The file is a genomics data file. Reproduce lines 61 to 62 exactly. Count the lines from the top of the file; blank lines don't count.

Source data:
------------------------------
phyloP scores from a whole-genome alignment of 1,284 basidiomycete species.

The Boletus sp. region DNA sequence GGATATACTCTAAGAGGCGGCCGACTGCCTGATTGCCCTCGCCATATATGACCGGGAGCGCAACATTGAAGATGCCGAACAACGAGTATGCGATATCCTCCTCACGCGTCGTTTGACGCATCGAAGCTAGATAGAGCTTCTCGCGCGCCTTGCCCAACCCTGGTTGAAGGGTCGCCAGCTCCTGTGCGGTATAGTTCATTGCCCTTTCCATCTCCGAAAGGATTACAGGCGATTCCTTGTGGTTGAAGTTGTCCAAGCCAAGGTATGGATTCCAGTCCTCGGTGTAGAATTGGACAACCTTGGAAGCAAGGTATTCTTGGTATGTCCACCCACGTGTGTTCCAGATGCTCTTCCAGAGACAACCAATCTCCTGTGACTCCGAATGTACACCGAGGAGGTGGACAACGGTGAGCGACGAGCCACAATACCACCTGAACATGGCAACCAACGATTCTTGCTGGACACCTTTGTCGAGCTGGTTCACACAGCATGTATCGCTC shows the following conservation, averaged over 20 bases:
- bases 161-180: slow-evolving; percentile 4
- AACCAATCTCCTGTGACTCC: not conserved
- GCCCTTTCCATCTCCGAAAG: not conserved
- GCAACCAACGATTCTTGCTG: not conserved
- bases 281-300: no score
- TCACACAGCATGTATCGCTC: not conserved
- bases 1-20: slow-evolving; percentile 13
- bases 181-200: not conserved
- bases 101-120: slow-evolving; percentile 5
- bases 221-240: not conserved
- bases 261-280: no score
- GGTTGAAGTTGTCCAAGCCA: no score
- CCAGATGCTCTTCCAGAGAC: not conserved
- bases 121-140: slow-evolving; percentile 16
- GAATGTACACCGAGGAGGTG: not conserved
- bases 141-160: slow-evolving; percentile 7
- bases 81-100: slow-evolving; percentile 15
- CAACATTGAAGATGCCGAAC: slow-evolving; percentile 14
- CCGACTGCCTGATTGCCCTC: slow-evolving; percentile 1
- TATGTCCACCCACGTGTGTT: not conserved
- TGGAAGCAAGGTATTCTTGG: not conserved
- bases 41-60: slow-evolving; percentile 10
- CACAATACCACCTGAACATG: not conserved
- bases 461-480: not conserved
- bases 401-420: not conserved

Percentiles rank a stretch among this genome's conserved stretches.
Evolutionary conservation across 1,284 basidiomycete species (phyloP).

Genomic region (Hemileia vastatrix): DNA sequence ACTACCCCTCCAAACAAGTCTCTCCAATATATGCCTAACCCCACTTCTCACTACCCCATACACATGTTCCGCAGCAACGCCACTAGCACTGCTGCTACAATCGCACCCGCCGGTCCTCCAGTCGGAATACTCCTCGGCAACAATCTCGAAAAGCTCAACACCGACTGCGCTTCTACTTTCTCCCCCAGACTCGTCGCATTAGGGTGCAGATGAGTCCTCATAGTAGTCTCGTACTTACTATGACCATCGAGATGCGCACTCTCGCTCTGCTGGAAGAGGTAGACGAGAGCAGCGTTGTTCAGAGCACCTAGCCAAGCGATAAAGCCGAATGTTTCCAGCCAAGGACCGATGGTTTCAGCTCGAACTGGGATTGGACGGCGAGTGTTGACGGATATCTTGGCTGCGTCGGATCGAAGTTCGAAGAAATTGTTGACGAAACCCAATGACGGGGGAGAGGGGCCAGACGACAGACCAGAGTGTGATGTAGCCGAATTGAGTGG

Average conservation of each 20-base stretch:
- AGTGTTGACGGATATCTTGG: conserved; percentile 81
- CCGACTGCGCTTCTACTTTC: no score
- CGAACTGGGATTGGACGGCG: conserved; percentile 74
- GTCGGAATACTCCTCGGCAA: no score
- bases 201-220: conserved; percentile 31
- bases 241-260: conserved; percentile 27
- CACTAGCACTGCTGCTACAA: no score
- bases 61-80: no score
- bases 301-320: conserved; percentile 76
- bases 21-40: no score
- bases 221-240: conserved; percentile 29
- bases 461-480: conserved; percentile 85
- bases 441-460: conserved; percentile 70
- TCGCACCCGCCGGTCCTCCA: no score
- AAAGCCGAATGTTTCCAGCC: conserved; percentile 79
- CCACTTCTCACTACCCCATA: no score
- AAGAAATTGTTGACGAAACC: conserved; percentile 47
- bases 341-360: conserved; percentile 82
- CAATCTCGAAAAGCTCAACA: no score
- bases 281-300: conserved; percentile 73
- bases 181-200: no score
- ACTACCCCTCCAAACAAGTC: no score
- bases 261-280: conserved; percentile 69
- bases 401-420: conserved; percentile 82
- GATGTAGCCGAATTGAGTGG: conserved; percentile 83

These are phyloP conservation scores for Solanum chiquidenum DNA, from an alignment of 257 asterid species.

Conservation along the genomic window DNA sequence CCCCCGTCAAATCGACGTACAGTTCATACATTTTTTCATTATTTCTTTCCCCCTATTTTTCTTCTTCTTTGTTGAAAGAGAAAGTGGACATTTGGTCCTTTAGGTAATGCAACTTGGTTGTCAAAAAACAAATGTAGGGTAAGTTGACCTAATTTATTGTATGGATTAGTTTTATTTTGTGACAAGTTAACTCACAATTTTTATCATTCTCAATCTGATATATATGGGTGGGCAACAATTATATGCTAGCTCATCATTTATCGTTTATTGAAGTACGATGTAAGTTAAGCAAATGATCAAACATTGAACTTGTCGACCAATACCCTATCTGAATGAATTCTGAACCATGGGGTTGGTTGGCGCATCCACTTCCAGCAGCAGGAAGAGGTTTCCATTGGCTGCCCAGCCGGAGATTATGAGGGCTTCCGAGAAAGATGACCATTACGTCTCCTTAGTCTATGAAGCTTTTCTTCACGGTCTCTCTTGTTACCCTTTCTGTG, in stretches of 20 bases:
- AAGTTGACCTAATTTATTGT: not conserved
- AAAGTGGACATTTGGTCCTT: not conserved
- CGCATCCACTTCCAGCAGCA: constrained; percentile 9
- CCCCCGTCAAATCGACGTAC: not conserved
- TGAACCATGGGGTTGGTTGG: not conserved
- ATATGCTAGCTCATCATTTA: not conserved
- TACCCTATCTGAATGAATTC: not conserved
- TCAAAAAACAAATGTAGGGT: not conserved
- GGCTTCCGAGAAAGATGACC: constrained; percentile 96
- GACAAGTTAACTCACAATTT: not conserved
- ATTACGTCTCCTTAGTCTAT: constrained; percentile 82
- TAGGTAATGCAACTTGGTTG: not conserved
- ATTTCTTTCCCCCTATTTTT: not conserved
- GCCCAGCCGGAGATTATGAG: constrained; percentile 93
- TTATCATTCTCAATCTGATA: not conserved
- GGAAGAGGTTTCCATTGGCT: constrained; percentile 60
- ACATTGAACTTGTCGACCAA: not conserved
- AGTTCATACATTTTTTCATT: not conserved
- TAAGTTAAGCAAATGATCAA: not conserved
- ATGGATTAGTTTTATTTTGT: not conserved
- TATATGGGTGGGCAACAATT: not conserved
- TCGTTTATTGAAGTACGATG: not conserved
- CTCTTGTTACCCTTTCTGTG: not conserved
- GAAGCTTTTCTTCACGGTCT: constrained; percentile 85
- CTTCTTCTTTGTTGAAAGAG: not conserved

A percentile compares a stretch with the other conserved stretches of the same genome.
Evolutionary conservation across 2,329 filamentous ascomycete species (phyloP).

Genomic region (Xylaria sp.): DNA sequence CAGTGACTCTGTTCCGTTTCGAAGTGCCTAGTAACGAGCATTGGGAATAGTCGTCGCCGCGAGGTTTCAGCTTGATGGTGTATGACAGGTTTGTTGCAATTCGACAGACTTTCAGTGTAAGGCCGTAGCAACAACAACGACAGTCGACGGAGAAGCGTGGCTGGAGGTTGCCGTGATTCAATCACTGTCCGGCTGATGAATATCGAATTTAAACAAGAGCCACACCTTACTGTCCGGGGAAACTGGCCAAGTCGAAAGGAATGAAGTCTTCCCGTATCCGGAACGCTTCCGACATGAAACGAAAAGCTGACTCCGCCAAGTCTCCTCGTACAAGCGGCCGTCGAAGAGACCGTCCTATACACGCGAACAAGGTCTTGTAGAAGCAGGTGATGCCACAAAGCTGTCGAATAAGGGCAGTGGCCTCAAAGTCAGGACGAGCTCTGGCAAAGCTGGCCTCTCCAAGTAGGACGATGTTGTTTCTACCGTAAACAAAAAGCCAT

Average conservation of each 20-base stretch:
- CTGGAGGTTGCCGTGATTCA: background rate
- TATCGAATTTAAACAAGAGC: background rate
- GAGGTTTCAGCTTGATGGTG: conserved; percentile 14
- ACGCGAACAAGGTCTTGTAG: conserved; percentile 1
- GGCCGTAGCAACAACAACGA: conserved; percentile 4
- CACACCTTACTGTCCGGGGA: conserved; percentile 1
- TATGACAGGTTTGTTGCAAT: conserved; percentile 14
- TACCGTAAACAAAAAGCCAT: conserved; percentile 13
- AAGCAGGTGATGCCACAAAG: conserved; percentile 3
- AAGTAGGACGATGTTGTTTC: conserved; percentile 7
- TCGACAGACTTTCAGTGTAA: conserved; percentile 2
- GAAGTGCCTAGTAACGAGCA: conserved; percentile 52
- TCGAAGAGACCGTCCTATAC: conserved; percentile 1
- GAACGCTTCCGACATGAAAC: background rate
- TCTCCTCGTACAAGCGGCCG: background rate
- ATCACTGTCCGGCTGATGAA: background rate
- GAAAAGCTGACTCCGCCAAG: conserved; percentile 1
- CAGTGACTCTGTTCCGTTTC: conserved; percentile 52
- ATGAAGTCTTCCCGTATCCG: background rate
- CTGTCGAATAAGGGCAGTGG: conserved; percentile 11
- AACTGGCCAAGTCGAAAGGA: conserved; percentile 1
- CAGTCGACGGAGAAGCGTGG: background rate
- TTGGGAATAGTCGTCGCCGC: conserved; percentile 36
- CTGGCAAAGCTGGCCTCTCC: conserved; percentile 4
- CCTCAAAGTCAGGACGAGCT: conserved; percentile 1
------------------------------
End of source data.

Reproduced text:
- CGCATCCACTTCCAGCAGCA: constrained; percentile 9
- CCCCCGTCAAATCGACGTAC: not conserved